Sunday, June 13, 2010

Quick Comfort Food: Fiori With Ham and Peas in Cream Sauce


As I've mentioned before, pasta is pretty much my go-to dish, and frozen peas are a staple. The simple one-pot, one-bowl meal I made tonight has some elements in common with Pasta With Peas and Bacon, and I think it serves to illustrate what a wide range of everyday pasta dishes you can make with a mix of rotating and standby ingredients.


This probably won't take more than 20 minutes, start to finish. You can use any pasta you like, but I thought fiori (Italian for “flower”), pictured at right, were awfully cute and would soak up a cream sauce nicely. (Incidentally, an image search for “fiori pasta” yielded this work of genius.) About three-quarters of a 1-lb. box of pasta serves two generously, although it's annoying to have a small amount left over, so you could always make the whole box and reserve some plain cooked noodles to add to salads or soup.

While your salted pasta water boils, melt a few tablespoons of butter in a saucepan over low heat. Add a few cloves of minced (finely chopped) garlic, stir, and sprinkle in about a tablespoon of flour. Use a whisk to mix the flour and butter around for a few minutes until it turns beige and forms a kind of paste; this is your roux.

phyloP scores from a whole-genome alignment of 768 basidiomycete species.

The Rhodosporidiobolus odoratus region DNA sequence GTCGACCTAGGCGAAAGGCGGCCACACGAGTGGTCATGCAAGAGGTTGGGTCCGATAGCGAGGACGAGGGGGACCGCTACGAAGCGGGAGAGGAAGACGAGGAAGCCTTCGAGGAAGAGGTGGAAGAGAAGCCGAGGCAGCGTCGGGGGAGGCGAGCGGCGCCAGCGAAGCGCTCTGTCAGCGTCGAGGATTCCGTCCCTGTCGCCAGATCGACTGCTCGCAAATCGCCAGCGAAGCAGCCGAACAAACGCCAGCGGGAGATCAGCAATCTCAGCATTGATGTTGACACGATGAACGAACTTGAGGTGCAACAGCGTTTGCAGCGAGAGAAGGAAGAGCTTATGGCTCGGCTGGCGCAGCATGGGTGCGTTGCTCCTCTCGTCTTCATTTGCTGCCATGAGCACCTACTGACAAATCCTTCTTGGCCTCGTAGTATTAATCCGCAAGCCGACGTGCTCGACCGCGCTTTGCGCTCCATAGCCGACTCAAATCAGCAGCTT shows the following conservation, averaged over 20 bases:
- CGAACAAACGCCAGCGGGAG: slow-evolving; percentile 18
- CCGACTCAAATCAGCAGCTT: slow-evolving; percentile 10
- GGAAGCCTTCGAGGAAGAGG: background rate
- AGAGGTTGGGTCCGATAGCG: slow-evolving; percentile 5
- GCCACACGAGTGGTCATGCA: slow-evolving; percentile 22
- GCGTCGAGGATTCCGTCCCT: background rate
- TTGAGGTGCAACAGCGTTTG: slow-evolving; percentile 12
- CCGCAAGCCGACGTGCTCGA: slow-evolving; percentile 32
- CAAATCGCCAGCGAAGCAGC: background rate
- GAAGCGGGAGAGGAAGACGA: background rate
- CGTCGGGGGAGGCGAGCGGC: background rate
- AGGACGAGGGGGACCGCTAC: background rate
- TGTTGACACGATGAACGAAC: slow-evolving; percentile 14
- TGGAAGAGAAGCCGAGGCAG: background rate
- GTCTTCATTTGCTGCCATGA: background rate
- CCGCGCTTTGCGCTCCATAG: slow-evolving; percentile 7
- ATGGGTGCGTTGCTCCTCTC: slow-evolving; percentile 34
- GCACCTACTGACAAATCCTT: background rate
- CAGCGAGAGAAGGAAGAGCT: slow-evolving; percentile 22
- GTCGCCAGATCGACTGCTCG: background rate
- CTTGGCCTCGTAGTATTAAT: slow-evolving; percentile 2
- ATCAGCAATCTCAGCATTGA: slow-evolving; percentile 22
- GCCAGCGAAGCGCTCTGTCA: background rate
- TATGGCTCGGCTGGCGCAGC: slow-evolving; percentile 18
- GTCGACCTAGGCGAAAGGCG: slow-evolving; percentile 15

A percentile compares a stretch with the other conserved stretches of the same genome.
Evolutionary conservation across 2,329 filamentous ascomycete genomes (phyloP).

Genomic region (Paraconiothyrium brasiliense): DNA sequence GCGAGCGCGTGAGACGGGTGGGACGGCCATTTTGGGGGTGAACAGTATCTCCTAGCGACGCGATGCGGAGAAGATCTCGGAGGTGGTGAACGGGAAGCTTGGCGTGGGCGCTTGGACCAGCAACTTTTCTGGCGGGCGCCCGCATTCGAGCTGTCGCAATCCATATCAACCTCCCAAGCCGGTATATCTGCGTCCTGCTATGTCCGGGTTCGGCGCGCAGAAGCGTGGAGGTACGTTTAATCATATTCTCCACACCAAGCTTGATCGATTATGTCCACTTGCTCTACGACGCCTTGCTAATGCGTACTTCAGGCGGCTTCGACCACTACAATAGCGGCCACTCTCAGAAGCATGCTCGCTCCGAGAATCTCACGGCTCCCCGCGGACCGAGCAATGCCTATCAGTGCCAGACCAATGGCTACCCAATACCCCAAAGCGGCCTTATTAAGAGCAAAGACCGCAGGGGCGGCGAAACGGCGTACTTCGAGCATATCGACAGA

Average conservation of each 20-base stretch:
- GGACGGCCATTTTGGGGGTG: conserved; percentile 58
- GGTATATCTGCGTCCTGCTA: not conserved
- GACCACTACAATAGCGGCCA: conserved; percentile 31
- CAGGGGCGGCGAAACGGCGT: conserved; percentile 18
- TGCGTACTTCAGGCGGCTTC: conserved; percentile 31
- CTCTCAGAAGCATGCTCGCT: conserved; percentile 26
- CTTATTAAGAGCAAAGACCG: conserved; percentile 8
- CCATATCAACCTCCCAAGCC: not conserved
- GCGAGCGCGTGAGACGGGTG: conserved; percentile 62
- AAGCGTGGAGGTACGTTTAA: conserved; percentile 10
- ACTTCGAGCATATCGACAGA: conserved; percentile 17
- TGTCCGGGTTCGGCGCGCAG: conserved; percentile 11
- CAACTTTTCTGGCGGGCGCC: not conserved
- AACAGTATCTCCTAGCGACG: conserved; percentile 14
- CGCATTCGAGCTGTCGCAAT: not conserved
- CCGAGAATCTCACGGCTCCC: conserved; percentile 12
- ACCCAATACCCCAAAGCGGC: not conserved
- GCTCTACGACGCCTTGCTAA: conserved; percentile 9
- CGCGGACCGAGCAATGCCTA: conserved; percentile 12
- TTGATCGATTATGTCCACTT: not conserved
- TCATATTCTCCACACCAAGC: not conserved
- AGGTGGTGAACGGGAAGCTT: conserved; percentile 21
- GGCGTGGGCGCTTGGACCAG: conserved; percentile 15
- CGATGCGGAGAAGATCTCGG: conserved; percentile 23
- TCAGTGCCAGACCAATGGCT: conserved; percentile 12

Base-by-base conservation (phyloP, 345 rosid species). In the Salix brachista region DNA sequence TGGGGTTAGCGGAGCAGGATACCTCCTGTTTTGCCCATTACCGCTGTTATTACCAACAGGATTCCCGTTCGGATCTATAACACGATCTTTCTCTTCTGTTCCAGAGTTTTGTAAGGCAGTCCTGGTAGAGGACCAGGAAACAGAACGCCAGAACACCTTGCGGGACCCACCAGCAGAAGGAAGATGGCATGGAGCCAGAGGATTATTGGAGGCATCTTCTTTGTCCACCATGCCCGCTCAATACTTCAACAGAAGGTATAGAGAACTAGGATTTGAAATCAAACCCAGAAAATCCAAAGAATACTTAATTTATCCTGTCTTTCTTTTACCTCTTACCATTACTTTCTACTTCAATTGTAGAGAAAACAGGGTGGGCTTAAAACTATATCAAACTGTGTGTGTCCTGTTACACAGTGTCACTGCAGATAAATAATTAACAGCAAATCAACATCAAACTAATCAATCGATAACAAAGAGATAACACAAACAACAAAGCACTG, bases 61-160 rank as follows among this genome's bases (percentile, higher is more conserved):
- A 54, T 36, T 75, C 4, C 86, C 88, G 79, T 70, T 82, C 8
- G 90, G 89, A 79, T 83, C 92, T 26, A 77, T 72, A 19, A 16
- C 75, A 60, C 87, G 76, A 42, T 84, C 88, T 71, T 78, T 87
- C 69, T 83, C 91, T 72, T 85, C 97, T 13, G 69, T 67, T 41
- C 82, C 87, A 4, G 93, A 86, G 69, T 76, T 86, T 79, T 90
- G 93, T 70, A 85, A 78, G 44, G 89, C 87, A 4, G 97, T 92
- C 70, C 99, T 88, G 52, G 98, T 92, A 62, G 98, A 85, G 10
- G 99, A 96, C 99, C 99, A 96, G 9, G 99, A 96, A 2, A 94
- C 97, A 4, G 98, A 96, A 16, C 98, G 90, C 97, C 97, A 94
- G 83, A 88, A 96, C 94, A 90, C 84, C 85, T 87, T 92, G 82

Pour in about a quarter cup of heavy cream followed by half a cup of milk, whisking as you go. (If you don't have a whisk, invest in one—they're cheap.) Turn up the heat to medium-high and let the mix get vigorously bubbly but NOT quite to a boil.

Turn down the heat to medium and whisk in about half a cup of grated Parmesan. Add salt and pepper to taste. I also like to grate in a pinch of fresh nutmeg, but it's optional.

Stir in about a quarter pound of ham that has been diced into half-inch cubes (I ask the supermarket-deli-counter guy to just give me a thick slab instead of slices and chop this up; you could also use prosciutto this way); about half a yellow or red pepper, likewise diced; and about half a cup of frozen peas. (Mushrooms would be good if you don't like peppers.) I also added a couple tablespoons of the parsley pesto I made last week: again, optional.

Turn the heat down to medium-low and let this cook for 5-10 minutes (ideally, your fiori will be done cooking by the time this is done; if not, you can always turn off the burner and reheat the sauce when the pasta is ready). If the sauce cooks down too much and gets too thick, whisk in a little more milk, bearing in mind the you-can-add-but-not-take away principle.

Toss the cooked pasta with the sauce, ladle into bowls, garnish with grated Parmesan if you like, and you're good to go!

1 comment:

  1. It was kick ass Kitty's boyfriend rob is posting this.

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